Of course, I’m being a little hyperbolic here, but I’ve run into more difficulties trying to buff up my collection of the Nintendo property than I have all of my other online purchases combined. Everything from outright cancellations for no reason to being sent a tablet meant for someone else while my product was missing in action and even issues involving a monsoon (which is clearly understandable but unfortunate nonetheless). A few months ago, though, I found someone selling a copy of Fire Emblem for the Gameboy Advance at a fairly reasonable price. I took a quick look at the pictures and clicked to buy it immediately. I was going to manifest my good luck into this purchase. I kept looking at the tracking number over the next couple of weeks and it arrived a day or two early, to my excitement.

I opened the parcel, and the game’s box was a little beaten up- but I had seen that in the pictures. I pulled open the top of the box and slid the cartridge out. It looked a little strange- but I had seen that in the pictures. There was no manual, which I had known, so while I decided on how I was going to tackle finding that, I looked at the back of the box.

20190826_150854
My face flushed. I felt my head shaking as I let out a deep sigh. Despite the boasts of this being a 100% authentic copy of the product, the packaging read like a mistranslated mess that was just a basic description of the game mechanics. After taking a moment to reconcile with the fact that this was another issue with my Fire Emblem collecting, I went back to look over the listing I had followed on eBay.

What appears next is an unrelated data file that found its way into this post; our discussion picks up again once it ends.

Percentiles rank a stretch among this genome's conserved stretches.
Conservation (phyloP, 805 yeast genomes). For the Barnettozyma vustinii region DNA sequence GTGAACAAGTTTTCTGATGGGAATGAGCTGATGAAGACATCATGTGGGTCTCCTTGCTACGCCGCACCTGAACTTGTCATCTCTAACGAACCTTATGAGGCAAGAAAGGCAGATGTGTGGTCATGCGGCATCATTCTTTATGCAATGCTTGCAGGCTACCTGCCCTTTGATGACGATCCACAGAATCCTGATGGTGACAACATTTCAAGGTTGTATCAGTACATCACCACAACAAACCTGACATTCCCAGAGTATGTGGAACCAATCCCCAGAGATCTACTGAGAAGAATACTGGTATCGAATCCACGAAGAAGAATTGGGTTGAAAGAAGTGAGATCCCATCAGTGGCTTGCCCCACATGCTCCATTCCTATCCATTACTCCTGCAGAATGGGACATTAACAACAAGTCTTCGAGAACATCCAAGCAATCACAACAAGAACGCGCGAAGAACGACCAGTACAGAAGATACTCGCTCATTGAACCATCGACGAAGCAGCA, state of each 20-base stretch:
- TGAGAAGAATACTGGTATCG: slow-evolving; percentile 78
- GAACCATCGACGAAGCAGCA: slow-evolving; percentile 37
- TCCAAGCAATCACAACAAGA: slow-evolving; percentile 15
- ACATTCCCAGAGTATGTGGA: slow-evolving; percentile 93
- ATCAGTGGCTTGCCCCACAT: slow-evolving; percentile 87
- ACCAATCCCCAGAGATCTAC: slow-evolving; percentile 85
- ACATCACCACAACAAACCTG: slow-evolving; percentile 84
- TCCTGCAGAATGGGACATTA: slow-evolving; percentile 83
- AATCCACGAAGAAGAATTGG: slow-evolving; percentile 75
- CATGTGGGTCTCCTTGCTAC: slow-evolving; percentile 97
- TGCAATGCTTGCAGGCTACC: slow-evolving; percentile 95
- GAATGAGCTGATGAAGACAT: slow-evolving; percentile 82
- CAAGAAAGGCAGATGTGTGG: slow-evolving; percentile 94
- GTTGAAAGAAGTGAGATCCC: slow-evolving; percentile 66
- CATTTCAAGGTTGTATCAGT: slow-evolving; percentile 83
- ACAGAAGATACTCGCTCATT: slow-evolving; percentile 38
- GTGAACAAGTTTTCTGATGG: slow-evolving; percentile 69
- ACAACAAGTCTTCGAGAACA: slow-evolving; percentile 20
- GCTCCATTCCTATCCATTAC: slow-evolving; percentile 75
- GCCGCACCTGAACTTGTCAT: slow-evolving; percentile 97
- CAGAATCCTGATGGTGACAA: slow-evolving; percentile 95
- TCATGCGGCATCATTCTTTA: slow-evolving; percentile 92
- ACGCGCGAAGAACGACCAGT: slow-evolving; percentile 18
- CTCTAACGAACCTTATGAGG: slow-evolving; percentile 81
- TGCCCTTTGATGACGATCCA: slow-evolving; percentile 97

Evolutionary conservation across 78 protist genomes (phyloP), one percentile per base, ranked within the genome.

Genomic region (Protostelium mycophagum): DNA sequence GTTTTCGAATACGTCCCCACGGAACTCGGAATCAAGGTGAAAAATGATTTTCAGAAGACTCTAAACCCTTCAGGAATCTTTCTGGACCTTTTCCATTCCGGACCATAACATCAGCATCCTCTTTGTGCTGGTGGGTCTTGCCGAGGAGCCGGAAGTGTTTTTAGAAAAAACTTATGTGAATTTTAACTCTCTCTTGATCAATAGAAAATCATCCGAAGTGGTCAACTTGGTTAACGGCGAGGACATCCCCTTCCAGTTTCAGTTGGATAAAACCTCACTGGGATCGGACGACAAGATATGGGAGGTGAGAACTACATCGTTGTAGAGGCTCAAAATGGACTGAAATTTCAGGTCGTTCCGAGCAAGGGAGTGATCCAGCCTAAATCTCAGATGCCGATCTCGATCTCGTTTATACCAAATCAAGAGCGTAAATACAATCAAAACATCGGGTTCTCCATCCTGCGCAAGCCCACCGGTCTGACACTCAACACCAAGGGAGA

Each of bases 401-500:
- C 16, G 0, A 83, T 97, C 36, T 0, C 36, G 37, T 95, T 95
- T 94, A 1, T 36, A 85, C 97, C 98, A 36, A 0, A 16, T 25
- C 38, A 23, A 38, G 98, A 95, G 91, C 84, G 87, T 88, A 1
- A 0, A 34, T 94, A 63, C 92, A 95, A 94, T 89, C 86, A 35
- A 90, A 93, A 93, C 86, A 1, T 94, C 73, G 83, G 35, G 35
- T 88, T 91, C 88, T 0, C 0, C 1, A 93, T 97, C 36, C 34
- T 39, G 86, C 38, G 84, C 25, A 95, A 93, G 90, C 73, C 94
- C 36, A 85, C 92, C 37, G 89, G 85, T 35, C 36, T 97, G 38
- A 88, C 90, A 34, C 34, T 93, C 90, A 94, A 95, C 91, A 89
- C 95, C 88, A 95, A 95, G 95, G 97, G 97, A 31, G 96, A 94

Even in the pictures, I could tell where I had gone wrong. Everything was as I had received, hackneyed translation and all. I had left a ‘Neutral’ rating for the transaction- everything was as shown in the ad and the product arrived on time but the game was certainly not an authentic Nintendo product. Like any great social media interaction, the seller immediately contacted me to change the feedback. I tried explaining myself and received a response still telling me that I was wrong- until I wrote out the description on the back of the box. Mind that I hadn’t even asked for my money back. Sure, I was entitled to it but the hassle felt like it wasn’t worth it and really, I just wanted people to know that this was not a legitimate claim. The seller immediately dropped the argument, apologizing for my dissatisfaction and tell me not to buy from them again.
It went without saying, but at least they were standing their ground.

So now I own this:

20190826_150839
It’s not a substitute, though I would imagine it plays correctly on a system and functions as it should, but as a collector, I’m obviously disappointed. Thankfully, it didn’t set me back too much so for now, it’s more of a placeholder or maybe something to give a friend if they want to play through the game. Maybe this could act as a cautionary tale, too, even if it’s one that’s already tried-and-true.

Make sure you examine everything about the product you’re buying. While it would be nice if everyone were honest and well-meaning, it’s really up to you to make sure that what you’re getting is actually what you intended.